The theater's Aprilest actress


SHE never liked the title "First Lady of the American Theater." When Helen Hayes received it, courtesy of an overeager press agent, there were several "first ladies" on Broadway: Ethel Barrymore, Katherine Cornell, Lynn Fontanne, to name only three.

Perhaps it was because, as Helen Hayes Brown, she'd gotten a head start in the theater. By 1920 she was a full-fledged, name-above-the-title star, but I didn't meet Helen Hayes until a half-century later when I was a graduate student at Catholic University. She was in Washington to rehearse the role of Mary Tyrone, the morphine-addicted mother in Eugene O'Neill's autobiographical "Long Day's Journey Into Night," the big finish to the inaugural season of the new Hartke Theater.

I asked the director (who conveniently was also my major professor) if I might write my thesis on her interpretation of the role.

Sitting in on rehearsals, interviewing the actors and watching everyone struggle with the enormity of O'Neill's masterpiece was strong drink for a 23-year-old theater student. I remember my astonishment at discovering that even the legendary Hayes had to work through the same process as the greenest amateur, asking the same questions and straining just to learn the lines.

She once cried at the end of a rehearsal, "Oh, Mr. O'Neill, why did you put them all in one act?"

It was particularly exhausting for her because, although Mary in the play is frozen forever at 56, Hayes had just turned 70. Why, then, would she choose such a part? "I want to play Mary Tyrone," she said, "to prove to myself once and for all whether I'm an actress or just an adorable person." And on another occasion, she enigmatically announced, "I am Mary Tyrone."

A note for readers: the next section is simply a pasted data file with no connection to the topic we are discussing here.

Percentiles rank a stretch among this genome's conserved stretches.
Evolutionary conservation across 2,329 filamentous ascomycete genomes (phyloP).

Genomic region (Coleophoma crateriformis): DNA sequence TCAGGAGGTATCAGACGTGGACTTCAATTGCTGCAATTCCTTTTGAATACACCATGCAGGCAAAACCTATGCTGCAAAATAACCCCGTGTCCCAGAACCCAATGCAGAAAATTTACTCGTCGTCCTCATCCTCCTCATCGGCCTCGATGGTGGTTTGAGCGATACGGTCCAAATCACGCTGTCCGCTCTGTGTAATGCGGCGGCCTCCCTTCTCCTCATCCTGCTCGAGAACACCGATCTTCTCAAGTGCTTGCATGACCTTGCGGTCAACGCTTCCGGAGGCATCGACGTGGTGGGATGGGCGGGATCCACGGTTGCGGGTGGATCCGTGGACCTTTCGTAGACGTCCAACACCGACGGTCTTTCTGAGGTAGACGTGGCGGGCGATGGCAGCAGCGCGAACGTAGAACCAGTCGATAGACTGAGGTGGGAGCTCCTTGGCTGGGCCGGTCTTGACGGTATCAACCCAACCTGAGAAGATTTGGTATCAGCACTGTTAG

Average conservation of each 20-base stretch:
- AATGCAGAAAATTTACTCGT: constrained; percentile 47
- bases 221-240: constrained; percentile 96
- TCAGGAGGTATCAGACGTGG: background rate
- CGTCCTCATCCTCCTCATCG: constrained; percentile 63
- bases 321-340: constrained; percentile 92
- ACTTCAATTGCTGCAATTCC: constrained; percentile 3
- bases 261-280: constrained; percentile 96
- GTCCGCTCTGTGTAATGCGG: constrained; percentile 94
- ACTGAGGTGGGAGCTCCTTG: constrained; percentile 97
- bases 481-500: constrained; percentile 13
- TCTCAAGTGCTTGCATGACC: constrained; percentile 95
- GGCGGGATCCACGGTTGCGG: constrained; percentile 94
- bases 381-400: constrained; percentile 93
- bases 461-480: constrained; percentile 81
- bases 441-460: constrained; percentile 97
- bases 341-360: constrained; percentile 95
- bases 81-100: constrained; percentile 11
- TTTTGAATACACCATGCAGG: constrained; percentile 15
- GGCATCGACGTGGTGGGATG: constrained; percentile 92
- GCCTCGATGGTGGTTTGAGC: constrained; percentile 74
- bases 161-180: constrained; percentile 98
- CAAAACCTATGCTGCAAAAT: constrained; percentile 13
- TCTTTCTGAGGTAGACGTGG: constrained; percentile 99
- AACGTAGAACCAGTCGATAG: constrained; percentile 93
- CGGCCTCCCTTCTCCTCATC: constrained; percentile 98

It was many weeks before I learned what she meant, but in the meantime I marveled at her utter lack of pretension. At one rehearsal, still battling the lines and her memory, she more or less ad-libbed her way through a speech, looked up at the stage manager and added, "Or words to that effect."

In performance, though, her technique was dazzling. At the first public dress rehearsal, someone dropped a line in the first scene, and Hayes and Michael Higgens (playing the father) started ad-libbing wildly. Hayes looked over and saw Jason Miller (the younger son, modeled on O'Neill) hunched pathetically in a corner.

Without skipping a beat, she strode toward him, still in character, put her hands on his shoulders and said, "Don't worry, we'll find a way out of this." The line fit seamlessly into the dialogue.

She and Miller rehearsed another scene in which he was to turn away from her at one point, and it was then that I began to understand what she meant by "I am Mary Tyrone." Miller delivered his line and turned, whereupon she abruptly stopped.

"That was wrong for you to walk away," she explained. "I've had this experience in my own family. You're enraged. You want to get through to them, so you say inside, 'I'll say something to shock you.' " She understood the situation and had lived it. Both her domineering mother and her gifted, erratic husband, Charles MacArthur, were alcoholics. Without ever having been an addict, she was an expert on the addictive personality.

In the end, what impressed me more than Helen Hayes' talent or technique or years of experience was her courage. I interviewed her just after she had been hospitalized for bronchitis in the midst of rehearsals. It was that event that convinced her, as she put it, "I can't keep doing this anymore."

Here she was, her fame long since secure, battling age, fatigue and illness, in pursuit of a fleeting, intangible ideal that would be seen by a few thousand people at most. Now, 20 years later, I am still in awe of her heroism.

It's said that she wanted her epitaph to be the closing lines from "Victoria Regina": "Go it, old girl. You've done it well." But my favorite description of her comes from the critic Peter Merritt, in 1920, as she was appearing in J.M. Barrie's "Dear Brutus":

"She makes you think of yellow crocuses and little bird dandies splashing in clean country puddles. She is the Aprilest actress I have ever met."

Robin Holt writes, teaches and directs in Baltimore.

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